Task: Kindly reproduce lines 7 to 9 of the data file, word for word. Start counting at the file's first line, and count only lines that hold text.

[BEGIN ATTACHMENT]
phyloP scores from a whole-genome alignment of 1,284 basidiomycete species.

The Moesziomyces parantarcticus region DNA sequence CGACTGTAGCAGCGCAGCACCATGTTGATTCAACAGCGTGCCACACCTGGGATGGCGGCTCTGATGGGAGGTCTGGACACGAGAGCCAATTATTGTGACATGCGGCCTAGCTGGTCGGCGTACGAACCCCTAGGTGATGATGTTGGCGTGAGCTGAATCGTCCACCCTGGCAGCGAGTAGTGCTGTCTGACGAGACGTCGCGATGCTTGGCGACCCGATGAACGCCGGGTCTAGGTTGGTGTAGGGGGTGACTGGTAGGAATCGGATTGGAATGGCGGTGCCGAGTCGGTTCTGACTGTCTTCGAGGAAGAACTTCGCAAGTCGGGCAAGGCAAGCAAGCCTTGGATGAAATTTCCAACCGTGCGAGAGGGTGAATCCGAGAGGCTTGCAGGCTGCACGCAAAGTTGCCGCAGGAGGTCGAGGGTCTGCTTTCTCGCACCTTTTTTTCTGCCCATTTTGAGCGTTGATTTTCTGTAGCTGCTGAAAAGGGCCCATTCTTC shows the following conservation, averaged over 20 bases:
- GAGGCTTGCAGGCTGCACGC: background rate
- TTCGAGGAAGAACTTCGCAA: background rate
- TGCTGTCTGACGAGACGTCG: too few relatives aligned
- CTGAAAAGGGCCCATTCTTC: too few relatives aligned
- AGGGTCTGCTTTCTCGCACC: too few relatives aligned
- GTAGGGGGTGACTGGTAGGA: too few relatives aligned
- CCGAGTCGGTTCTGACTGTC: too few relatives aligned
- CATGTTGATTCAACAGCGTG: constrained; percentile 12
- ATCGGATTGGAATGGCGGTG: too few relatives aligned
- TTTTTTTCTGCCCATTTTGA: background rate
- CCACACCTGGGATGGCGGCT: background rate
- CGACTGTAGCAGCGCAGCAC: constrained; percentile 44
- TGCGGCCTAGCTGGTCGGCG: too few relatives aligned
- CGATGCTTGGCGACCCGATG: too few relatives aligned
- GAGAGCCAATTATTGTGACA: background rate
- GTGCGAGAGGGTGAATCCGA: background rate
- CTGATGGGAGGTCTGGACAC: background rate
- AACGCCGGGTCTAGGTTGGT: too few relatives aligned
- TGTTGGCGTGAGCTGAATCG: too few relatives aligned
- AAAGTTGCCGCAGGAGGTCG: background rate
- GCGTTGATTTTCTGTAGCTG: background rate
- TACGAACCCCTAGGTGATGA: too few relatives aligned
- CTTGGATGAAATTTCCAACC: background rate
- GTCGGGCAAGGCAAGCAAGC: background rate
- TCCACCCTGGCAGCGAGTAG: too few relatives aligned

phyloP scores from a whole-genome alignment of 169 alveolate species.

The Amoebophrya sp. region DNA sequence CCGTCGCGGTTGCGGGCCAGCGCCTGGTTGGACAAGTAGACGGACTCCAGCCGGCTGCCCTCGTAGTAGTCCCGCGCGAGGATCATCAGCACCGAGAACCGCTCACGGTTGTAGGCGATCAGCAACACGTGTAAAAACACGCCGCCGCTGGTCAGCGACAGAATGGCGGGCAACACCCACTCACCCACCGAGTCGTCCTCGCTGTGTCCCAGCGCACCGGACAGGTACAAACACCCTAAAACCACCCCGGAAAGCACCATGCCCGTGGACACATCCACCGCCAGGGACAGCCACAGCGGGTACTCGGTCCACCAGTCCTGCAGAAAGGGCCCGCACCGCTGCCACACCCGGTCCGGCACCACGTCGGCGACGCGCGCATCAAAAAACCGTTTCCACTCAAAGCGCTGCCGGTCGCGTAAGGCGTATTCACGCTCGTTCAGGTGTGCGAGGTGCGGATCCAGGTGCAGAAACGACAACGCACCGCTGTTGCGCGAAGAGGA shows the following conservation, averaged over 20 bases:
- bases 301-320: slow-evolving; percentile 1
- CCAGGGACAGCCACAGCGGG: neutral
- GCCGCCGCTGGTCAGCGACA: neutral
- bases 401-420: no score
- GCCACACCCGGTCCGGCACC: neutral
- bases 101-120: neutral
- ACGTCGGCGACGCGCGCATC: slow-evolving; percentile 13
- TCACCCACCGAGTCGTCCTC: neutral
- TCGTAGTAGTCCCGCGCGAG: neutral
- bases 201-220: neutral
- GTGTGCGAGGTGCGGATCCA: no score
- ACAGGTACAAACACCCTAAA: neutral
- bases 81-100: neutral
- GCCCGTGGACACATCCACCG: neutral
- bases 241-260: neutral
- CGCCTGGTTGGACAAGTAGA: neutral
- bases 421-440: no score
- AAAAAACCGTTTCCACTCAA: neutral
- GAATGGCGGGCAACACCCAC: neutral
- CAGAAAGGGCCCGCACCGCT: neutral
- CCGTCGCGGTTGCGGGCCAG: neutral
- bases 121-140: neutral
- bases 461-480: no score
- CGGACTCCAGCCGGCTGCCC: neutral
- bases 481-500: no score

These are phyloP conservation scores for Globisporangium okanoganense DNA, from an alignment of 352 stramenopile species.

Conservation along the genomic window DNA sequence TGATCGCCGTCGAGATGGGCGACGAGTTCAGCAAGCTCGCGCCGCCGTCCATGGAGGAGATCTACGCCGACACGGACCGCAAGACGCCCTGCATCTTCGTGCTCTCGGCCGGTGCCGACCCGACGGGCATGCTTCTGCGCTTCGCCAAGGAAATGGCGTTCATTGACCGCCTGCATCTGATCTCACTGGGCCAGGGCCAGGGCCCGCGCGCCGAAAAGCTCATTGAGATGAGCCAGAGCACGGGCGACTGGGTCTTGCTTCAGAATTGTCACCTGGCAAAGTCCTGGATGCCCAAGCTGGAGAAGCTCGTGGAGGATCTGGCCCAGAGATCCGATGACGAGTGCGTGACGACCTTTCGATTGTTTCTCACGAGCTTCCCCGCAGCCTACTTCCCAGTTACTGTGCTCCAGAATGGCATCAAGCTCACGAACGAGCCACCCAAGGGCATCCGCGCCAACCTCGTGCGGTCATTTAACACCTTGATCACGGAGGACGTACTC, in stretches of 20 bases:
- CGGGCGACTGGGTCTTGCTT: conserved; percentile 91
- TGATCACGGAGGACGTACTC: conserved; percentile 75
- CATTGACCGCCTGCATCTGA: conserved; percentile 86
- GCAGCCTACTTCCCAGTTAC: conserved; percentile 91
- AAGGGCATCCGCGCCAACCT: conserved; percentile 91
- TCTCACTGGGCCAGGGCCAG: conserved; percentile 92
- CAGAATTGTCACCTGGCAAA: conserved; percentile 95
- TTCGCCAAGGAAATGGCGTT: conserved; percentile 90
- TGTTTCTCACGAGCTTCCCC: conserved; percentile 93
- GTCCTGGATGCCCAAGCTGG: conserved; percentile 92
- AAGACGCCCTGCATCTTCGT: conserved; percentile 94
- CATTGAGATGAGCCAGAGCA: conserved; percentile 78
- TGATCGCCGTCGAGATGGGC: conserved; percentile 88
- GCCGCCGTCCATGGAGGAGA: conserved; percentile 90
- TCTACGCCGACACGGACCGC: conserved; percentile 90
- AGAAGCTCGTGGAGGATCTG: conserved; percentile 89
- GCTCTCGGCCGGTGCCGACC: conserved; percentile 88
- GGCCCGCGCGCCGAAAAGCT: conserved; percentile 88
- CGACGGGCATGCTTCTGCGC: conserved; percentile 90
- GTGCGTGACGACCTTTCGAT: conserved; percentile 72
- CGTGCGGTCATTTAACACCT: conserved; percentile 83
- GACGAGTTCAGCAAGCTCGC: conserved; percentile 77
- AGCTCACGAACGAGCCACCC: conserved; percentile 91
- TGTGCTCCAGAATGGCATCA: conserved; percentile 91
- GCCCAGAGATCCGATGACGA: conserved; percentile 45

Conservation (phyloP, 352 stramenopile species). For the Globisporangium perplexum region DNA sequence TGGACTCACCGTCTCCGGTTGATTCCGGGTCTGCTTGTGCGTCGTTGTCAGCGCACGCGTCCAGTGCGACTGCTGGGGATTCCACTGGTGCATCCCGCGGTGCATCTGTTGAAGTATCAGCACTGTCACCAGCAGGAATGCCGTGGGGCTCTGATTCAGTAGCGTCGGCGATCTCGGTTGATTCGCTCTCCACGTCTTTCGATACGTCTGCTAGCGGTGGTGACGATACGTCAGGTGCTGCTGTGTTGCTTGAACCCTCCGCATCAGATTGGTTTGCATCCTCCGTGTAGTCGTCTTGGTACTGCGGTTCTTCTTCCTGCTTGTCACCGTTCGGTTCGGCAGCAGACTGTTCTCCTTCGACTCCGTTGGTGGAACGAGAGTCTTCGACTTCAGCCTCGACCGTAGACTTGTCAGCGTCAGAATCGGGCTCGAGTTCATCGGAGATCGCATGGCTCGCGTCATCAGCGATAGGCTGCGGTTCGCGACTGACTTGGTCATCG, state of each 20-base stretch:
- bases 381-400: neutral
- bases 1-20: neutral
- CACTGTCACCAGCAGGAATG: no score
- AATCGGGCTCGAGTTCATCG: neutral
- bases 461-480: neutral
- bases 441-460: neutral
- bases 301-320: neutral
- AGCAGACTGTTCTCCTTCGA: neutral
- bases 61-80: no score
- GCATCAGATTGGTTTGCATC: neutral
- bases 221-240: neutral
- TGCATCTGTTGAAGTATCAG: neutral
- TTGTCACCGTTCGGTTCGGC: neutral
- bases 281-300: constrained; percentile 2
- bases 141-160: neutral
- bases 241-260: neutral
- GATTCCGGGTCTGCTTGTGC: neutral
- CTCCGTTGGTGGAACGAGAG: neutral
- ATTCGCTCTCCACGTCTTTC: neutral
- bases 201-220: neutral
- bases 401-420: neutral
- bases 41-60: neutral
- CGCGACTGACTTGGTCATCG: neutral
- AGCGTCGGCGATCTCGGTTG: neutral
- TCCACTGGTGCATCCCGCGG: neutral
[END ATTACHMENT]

- AGGGTCTGCTTTCTCGCACC: too few relatives aligned
- GTAGGGGGTGACTGGTAGGA: too few relatives aligned
- CCGAGTCGGTTCTGACTGTC: too few relatives aligned